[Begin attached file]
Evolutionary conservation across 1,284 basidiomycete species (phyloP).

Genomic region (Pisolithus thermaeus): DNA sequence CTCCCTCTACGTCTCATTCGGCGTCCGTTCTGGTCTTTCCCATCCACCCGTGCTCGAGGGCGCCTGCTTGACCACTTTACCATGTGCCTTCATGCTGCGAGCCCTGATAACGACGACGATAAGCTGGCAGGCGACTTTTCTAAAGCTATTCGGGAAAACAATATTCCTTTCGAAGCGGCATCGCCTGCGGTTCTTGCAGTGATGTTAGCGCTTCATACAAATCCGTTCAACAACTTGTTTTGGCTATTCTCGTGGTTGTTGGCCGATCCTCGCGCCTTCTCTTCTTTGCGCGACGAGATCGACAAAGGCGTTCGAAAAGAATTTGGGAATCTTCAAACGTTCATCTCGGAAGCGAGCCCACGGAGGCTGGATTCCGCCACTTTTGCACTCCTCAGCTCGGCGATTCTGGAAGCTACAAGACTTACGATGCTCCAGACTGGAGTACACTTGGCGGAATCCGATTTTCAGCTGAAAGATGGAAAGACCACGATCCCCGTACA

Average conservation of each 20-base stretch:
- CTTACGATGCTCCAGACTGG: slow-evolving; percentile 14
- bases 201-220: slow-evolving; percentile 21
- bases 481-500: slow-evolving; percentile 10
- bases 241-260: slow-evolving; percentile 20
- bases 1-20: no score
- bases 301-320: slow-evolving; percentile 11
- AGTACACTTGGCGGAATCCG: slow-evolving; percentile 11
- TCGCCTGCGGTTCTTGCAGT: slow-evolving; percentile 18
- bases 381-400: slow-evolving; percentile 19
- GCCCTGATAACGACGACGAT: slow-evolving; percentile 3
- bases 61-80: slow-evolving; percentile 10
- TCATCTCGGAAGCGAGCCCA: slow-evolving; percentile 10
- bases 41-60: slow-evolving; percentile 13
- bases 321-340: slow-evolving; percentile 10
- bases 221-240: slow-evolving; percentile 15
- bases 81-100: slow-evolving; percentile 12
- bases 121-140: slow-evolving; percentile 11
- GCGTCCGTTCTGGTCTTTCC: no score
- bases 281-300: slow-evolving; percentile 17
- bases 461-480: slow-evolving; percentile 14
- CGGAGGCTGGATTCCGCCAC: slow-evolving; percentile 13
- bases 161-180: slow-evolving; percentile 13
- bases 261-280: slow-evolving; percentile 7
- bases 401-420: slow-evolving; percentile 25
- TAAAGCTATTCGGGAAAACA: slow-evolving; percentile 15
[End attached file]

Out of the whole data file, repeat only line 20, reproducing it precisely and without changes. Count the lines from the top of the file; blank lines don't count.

- bases 121-140: slow-evolving; percentile 11